Life in the Hands of a DEAD-Box Protein
July 29, 2011 | Leigh MacMillan
If one thinks of DNA – stored in the nucleus – as the “master blueprint” for building functional cells, then the RNA copy of each gene can be considered the “instruction sheet” for each individual job.
Many RNAs, after being carefully copied from the DNA, must move out into the cell cytoplasm to serve their intended function. Messenger RNAs (mRNAs), for example, must be exported to the cytoplasm to direct the formation of specific proteins. This export process – critical to the life of all cells – occurs through a channel called the nuclear pore complex (NPC).
Vanderbilt University Medical Center investigators have been deciphering the roles of the molecular players that shuttle mRNA out of the cell nucleus through the NPC. Now, in collaboration with a team at Dartmouth Medical School, they report a more complete picture of mRNA export.
Their findings, published in two papers in Genes & Development and featured on the journal cover, also suggest a new paradigm for the activity of DEAD-box proteins, a family of proteins that impact the fates of RNAs throughout the cell.
“DEAD-box proteins are involved in all aspects of cellular function, yet very little is known about how they’re regulated,” said Susan Wente, Ph.D., associate vice chancellor for Research.
These proteins have been linked to cancer and are targets of viruses like hepatitis C, HIV and poxviruses, which “pirate” DEAD-box protein pathways for their own purposes.
“The potential impact on cellular physiology and pathology is very broad,” Wente said. “It’s a wide open field to begin to understand how DEAD-box proteins are regulated normally, and how they might be dysregulated in disease.”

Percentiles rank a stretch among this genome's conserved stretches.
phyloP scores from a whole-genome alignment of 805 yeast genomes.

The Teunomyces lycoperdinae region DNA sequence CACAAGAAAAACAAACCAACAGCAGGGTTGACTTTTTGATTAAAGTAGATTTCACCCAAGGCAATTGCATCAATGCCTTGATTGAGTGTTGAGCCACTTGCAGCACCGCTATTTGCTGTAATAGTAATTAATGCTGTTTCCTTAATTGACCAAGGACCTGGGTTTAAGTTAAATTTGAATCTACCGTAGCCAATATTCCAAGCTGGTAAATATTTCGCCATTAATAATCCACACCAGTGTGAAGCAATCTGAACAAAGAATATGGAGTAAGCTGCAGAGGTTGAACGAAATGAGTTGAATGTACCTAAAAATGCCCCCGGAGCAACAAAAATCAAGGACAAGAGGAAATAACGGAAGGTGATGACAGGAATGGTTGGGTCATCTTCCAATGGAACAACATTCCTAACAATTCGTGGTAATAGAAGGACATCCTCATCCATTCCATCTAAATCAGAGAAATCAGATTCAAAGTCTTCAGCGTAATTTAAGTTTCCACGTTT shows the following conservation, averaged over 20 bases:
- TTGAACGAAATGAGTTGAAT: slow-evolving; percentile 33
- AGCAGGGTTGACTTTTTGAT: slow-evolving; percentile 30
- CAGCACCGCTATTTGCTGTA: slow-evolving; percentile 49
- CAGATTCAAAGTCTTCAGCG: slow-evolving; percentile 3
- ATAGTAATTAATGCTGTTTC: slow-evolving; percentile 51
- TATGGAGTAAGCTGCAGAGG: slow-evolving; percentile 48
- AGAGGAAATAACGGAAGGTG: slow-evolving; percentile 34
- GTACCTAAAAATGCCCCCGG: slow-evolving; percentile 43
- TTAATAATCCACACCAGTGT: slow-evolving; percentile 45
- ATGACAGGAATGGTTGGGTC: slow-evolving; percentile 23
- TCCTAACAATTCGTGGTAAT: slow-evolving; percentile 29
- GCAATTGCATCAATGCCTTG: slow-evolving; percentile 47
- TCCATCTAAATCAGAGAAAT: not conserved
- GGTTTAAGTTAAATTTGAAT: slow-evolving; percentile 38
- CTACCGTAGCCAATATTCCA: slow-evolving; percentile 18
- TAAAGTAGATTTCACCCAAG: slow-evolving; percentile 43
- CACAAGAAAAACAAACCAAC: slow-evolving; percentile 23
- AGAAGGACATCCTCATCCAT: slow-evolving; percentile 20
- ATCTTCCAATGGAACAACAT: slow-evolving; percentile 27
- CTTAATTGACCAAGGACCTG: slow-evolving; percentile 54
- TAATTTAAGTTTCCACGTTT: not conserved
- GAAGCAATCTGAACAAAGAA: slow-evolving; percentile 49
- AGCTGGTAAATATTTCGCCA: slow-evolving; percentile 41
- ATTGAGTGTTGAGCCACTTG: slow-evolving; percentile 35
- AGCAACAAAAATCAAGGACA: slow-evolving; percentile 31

Wente’s group has focused on the DEAD-box protein Dbp5, which participates in mRNA export from the nucleus.
Export of mRNAs through the NPC goes something like this: newly made mRNAs associate with various proteins in the nucleus, this mRNA-protein complex travels out through the NPC, and then it is released at the cytoplasmic side of the pore. At this step, the mRNA complex is prepared for its next adventure through a “remodeling” step where some proteins are removed and new ones are added.
Dbp5 participates in this remodeling step, and Wente’s group previously demonstrated that the protein Gle1 and the small molecule IP6 together activate this Dbp5 function by stimulating it to break down the molecule ATP into ADP plus energy.
In the new studies, Kristen Noble, a Meharry-Vanderbilt Alliance M.D./Ph.D. student who is doing her dissertation research in Wente’s laboratory, further showed that Gle1 and IP6 actually stimulate ATP loading onto Dbp5, as well as its breakdown.
Even more exciting, said Wente, Noble discovered that another protein (Nup159) acts as an “ADP release factor” for Dbp5. After Dbp5 has broken ATP into ADP, and remodeled the mRNA complex, Nup159 helps it to “let go” of the ADP. Without Nup159 action, Dbp5 can’t keep cycling to aid mRNA export, and mRNAs accumulate inside the nucleus.
Nup159 is the first ADP release factor that has been identified for a DEAD-box protein, and Wente and her team believe it may represent a general paradigm for regulating DEAD-box family members.
“We’ve been trying to figure out how these machines do their work – how they trigger the remodeling, how the cycles of activity are controlled,” Wente said. “We had defined individual steps, but now we have the full cycle, the whole picture.”
The investigators have observed a high degree of functional conservation in this biological system and believe the mechanisms they’ve identified in yeast cells (which have 25 DEAD-box family members) also hold true in human cells (which have more than 38 DEAD-box proteins). Andrew Folkmann, a graduate student in Wente’s laboratory, characterized the Dbp5 cycle in human cells, and is now studying the effects of knocking down Dpb5 and other proteins with roles in mRNA export in human cells.
Charles Cole, Ph.D., leads the Dartmouth group that has a longstanding collaboration with Wente. The research was supported by the National Institutes of Health.
No comments yet.
Sorry, the comment form is closed at this time.